Incidentally, Jeremy Corbyn is a vegetarian, and is (cautiously) possibly heading towards veganism (can you imagine Ms May being animal-free inclined?). The Guardian reporting on this gave a nod to the virtues of veganism. You can read a little more on this on one of the best vegan sites, One Green Planet.

www.ciwf.org.uk/repeal

 

 

 

garden recipes and a hint of wild boar (not to eat)

I mostly like cooking. It’s a good counterpoint, too, to the mental work I do all day as a writer and tutor. Growing and preparing food is something so essential, so creative, so earthy, so non-mental, handling the creations of the soil, the rain, the compost, the sun, the magic of seeds.

When you have to create recipes too, for instance when the harvest glut is coming in – as ours is now, finally, after a long slow start – it’s an interesting challenge to find a new way to cook courgettes, or green beans.

So here are some recipes for you. They’re all vegan, but non-vegans will enjoy them as well; and although they mostly include beans, these are in reasonably digestible forms. Because they’re vegan, I take care to include protein. (For more on supplying the nutritional essentials on a vegan diet, see here.)

Sorry there are no photos of the meals – I realise what a difference they make, but never think of it until we’re halfway through eating! Here instead are some photos of our veg over the years. (I know that’s not the same, but they’re pretty.)

Three essential ingredients for the vegan larder/fridge:

  • Nutritional yeast flakes (Engevita); buy the one with added B12 (blue pot). I was a lacto-vegetarian for 40 years, and knew that one day I’d need to take the logical step of removing the products of animal suffering entirely from my diet, but in the four or five years I’ve been vegan I still miss cheese a lot. Yeast flakes help add that – well, yeasty nutty tang.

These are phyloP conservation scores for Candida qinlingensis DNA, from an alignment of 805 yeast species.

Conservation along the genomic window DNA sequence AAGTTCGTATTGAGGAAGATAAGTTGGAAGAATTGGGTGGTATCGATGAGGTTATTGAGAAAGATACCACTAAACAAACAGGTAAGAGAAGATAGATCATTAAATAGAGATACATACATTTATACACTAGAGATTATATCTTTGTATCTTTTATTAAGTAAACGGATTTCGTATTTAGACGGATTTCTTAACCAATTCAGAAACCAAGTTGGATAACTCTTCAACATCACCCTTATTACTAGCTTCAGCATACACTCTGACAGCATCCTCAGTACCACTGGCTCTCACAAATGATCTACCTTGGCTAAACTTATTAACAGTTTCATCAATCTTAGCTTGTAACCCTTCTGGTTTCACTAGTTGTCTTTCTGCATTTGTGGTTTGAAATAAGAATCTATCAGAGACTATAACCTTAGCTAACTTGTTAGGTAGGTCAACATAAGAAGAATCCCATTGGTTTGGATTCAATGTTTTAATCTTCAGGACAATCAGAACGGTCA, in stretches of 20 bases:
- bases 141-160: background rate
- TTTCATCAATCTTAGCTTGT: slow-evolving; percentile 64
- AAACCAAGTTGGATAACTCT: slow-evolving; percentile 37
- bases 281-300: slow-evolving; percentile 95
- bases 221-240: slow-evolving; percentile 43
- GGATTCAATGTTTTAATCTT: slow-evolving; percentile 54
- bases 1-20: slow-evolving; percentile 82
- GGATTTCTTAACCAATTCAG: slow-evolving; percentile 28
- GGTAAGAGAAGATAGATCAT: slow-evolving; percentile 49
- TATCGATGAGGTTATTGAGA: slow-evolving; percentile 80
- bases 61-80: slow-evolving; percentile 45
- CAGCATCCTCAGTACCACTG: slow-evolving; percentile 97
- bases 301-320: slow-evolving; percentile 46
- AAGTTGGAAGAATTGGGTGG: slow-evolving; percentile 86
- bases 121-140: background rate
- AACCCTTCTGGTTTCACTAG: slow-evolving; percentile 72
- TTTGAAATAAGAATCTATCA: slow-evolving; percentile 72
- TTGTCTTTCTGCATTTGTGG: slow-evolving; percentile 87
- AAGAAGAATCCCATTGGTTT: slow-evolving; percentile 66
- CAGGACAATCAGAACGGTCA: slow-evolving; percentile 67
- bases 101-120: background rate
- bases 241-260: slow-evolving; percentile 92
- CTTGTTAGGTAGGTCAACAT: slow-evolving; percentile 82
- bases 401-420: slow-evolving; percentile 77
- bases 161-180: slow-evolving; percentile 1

Occasionally I will buy myself some Violife pizza ‘cheese’ – it’s not a bad substitute; made from coconut milk, it’s both processed and a bit high in food miles, though, but, you know, one can only be virtuous a certain percentage of the time without pissing oneself off with self-righteousness, as well as one’s table-mates.

  • Coyo; the vegan yogurt, made from coconut milk. It’s completely delicious, and the sweeter flavour can be compensated for with a shot of lemon juice (my daughter calls lemon ‘the third condiment’, and it really is). I’m not going to beat myself up a 2nd time for coconut-miles.

    I used to miss yogurt, too (I mean dairy yogurt) – not any more (and if you’ve never tasted Booja Booja non-dairy ice cream, you’ve a treat waiting).

  • Cashew nuts are very high in nutrients, and there is no nut (or anything non-dairy else) like them for whizzing up for sweet or savoury sauces with one or other or both of the above; plus they make a fabulous base for a very tasty vegan ‘cheesecake’ (yes, really). But there’s the food-miles issue again; plus unless you buy Fairtrade, the trade is dirty (as of course is eg the cotton trade, unless it’s organic cotton) in terms of poor pay and working conditions and some toxicity for the pickers.

    For savoury dishes, sweet chestnuts are a great alternative, and I collect them regularly, even in England, in the autumn, and collect masses to bring back if I’m in France. Not so good for sweet dishes, in my opinion, though – although they are used widely in France, Italy and Switzerland for desserts. (In fact, remembering this, I think I might have talked myself back into them.)

  • In addition, beans – canned beans – of all sorts, including the highly nutritious chickpeas, and all lentils. Of course, in season, green beans; and we grow various beans to freeze so that we don’t have to buy canned: pea bean, borlotti, soissons.
  • Seeds: pumpkin seeds add an extraordinary amount of protein to any dish; try dry-toasting these, sunflower seeds and, if you’re feeling rich, pine nuts too, and when they’re popping throw in a dash of soy sauce and the juice of half a lemon.

1 This first one is not mine, but the invention of Meera Sodha, Guardian food columnist at The New Vegan.

It’s a warm salad of samphire, potato and chickpea, with chaat spices. My version below uses green beans instead.

While I had masses of samphire in my fridge – fresh from a stone wall at Cape Cornwall after leading my Land’s Wild Magic course down there in June, I had none this week, so I substituted French green beans (Cobra) from the garden. I also had no mango powder (strangely enough) but had some coconut flour (I suppose that’s equally strange; it was a gift), so I mixed that with a little lemon juice. We did have our own Charlotte potatoes (tick), which didn’t stay in neat tidy small cubes like Meera’s in her photo, but it didn’t matter as the whole dish is divine.

If you don’t like your food too hot, substitutedhalf a teaspoon each of mild tagine spices and smoked paprika for the chilli.

I topped it with Coyo, and we had slow-cooked garlic courgettes on the side.